Research Article

CsSAD: a fatty acid desaturase gene involved in abiotic resistance in Camellia sinensis (L.)

Published: March 04, 2016
Genet. Mol. Res. 15(1): gmr7512 DOI: 10.4238/gmr.15017512

Abstract

Tea (Camellia sinensis L.) is a thermophilic evergreen woody plant that has poor cold tolerance. The SAD gene plays a key role in regulating fatty acid synthesis and membrane lipid fluidity in response to temperature change. In this study, full-length SAD cDNA was cloned from tea leaves using rapid amplification of cDNA ends and polymerase chain reaction (PCR)-based methods. Sequence analysis demonstrated that CsSAD had a high similarity to other corresponding cDNAs. At 25°C, the CsSAD transcriptional level was highest in the leaf and lowest in the stem, but there was no obvious difference between the root and stem organs. CsSAD expression was investigated by reverse transcription-PCR, which showed that CsSAD was upregulated at 4° and -5°C. At 25°C, CsSAD was induced by polyethylene glycol, abscisic acid, and wounding, and a similar trend was observed at 4°C, but the mean expression level at 4°C was lower than that at 25°C. Under natural cold acclimation, the ‘CsCr05’ variety’s CsSAD expression level increased before decreasing. The CsSAD expression level in variety ‘CsCr06’ showed no obvious change at first, but rapidly increased to a maximum when the temperature was very low. Our study demonstrates that CsSAD is upregulated in response to different abiotic conditions, and that it is important to study the stress resistance of the tea plant, particularly in response to low temperature, drought, and wounding.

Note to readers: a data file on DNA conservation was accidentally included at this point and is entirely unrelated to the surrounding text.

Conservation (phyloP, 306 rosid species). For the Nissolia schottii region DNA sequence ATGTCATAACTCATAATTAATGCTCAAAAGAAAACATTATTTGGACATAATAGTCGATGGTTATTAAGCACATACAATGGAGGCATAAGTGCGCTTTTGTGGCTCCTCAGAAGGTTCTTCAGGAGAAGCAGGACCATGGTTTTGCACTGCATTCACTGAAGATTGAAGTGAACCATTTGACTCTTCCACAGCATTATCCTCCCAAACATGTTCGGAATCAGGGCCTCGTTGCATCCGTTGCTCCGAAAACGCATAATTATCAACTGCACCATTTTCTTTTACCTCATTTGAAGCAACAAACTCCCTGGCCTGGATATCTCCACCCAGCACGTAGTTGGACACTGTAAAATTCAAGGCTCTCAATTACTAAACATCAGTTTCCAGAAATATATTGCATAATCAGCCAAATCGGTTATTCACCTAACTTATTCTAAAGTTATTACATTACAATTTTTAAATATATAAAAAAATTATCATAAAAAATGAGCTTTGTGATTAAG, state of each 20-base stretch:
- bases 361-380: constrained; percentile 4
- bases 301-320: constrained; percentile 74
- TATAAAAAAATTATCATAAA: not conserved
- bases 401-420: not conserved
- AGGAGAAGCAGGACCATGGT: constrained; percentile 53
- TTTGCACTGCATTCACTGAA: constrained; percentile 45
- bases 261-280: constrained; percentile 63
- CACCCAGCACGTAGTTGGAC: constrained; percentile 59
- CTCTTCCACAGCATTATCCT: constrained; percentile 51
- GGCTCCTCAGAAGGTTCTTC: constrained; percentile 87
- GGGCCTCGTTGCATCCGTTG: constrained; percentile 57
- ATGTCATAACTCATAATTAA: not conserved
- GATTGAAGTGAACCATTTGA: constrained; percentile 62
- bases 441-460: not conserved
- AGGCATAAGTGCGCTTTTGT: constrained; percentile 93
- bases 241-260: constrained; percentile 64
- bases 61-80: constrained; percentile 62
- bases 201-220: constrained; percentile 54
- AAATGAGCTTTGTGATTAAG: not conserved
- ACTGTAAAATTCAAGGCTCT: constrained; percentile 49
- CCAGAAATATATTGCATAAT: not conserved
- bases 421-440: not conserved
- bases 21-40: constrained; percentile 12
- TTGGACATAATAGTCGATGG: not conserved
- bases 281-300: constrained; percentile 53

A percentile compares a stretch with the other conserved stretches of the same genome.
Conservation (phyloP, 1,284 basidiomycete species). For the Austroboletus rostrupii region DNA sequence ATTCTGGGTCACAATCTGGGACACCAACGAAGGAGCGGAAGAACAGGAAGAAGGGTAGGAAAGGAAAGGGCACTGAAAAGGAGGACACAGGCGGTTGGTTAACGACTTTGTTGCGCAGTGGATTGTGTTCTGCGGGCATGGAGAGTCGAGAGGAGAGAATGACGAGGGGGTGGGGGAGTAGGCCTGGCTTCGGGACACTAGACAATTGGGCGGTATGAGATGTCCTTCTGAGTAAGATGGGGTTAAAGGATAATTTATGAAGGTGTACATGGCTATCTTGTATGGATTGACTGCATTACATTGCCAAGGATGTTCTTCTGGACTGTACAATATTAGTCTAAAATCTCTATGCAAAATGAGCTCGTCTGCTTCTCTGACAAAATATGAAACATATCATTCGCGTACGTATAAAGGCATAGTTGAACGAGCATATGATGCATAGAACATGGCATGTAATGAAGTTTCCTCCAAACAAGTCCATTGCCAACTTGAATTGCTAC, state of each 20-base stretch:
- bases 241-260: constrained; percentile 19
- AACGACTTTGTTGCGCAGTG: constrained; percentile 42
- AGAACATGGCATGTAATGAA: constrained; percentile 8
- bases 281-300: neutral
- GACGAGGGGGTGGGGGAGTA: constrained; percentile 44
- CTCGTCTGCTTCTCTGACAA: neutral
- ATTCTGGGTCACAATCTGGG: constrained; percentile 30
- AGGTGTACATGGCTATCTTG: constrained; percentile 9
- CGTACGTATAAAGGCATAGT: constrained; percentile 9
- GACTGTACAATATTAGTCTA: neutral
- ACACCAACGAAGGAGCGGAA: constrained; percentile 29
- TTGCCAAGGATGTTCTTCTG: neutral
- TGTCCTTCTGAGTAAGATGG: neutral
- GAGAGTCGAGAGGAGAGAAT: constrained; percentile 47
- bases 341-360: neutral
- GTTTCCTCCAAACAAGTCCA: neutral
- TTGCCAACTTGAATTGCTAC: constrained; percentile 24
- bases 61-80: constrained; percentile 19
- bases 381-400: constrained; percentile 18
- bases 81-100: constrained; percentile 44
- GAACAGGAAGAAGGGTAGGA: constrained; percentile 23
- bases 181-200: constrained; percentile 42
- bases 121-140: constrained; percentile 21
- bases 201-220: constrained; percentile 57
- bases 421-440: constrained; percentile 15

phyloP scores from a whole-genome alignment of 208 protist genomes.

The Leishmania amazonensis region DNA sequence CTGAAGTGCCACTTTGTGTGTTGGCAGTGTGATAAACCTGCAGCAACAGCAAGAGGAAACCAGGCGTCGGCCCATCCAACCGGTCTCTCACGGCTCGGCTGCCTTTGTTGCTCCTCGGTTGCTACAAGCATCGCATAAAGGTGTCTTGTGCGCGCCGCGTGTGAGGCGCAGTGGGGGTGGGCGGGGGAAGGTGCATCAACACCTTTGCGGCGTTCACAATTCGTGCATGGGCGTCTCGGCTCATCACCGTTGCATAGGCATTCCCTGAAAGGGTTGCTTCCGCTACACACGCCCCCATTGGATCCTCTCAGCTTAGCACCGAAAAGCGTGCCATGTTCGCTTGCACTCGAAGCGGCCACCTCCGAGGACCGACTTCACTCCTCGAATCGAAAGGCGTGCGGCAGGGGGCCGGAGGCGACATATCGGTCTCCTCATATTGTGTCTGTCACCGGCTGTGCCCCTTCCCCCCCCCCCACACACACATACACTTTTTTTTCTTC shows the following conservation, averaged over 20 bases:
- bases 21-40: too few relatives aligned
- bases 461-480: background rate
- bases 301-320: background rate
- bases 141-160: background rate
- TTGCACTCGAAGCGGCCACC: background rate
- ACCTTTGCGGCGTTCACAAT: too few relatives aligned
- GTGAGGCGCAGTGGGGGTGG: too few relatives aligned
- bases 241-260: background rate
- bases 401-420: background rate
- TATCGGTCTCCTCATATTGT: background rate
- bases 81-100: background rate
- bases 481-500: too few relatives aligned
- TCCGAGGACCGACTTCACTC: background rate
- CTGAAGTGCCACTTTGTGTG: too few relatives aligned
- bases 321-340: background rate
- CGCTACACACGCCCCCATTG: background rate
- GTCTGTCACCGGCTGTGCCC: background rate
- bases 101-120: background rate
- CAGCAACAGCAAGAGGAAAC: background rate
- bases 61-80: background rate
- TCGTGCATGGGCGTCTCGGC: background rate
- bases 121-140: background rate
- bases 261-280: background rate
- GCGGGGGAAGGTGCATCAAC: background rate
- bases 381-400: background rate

Tea (Camellia sinensis L.) is a thermophilic evergreen woody plant that has poor cold tolerance. The SAD gene plays a key role in regulating fatty acid synthesis and membrane lipid fluidity in response to temperature change. In this study, full-length SAD cDNA was cloned from tea leaves using rapid amplification of cDNA ends and polymerase chain reaction (PCR)-based methods. Sequence analysis demonstrated that CsSAD had a high similarity to other corresponding cDNAs. At 25°C, the CsSAD transcriptional level was highest in the leaf and lowest in the stem, but there was no obvious difference between the root and stem organs. CsSAD expression was investigated by reverse transcription-PCR, which showed that CsSAD was upregulated at 4° and -5°C. At 25°C, CsSAD was induced by polyethylene glycol, abscisic acid, and wounding, and a similar trend was observed at 4°C, but the mean expression level at 4°C was lower than that at 25°C. Under natural cold acclimation, the ‘CsCr05’ variety’s CsSAD expression level increased before decreasing. The CsSAD expression level in variety ‘CsCr06’ showed no obvious change at first, but rapidly increased to a maximum when the temperature was very low. Our study demonstrates that CsSAD is upregulated in response to different abiotic conditions, and that it is important to study the stress resistance of the tea plant, particularly in response to low temperature, drought, and wounding.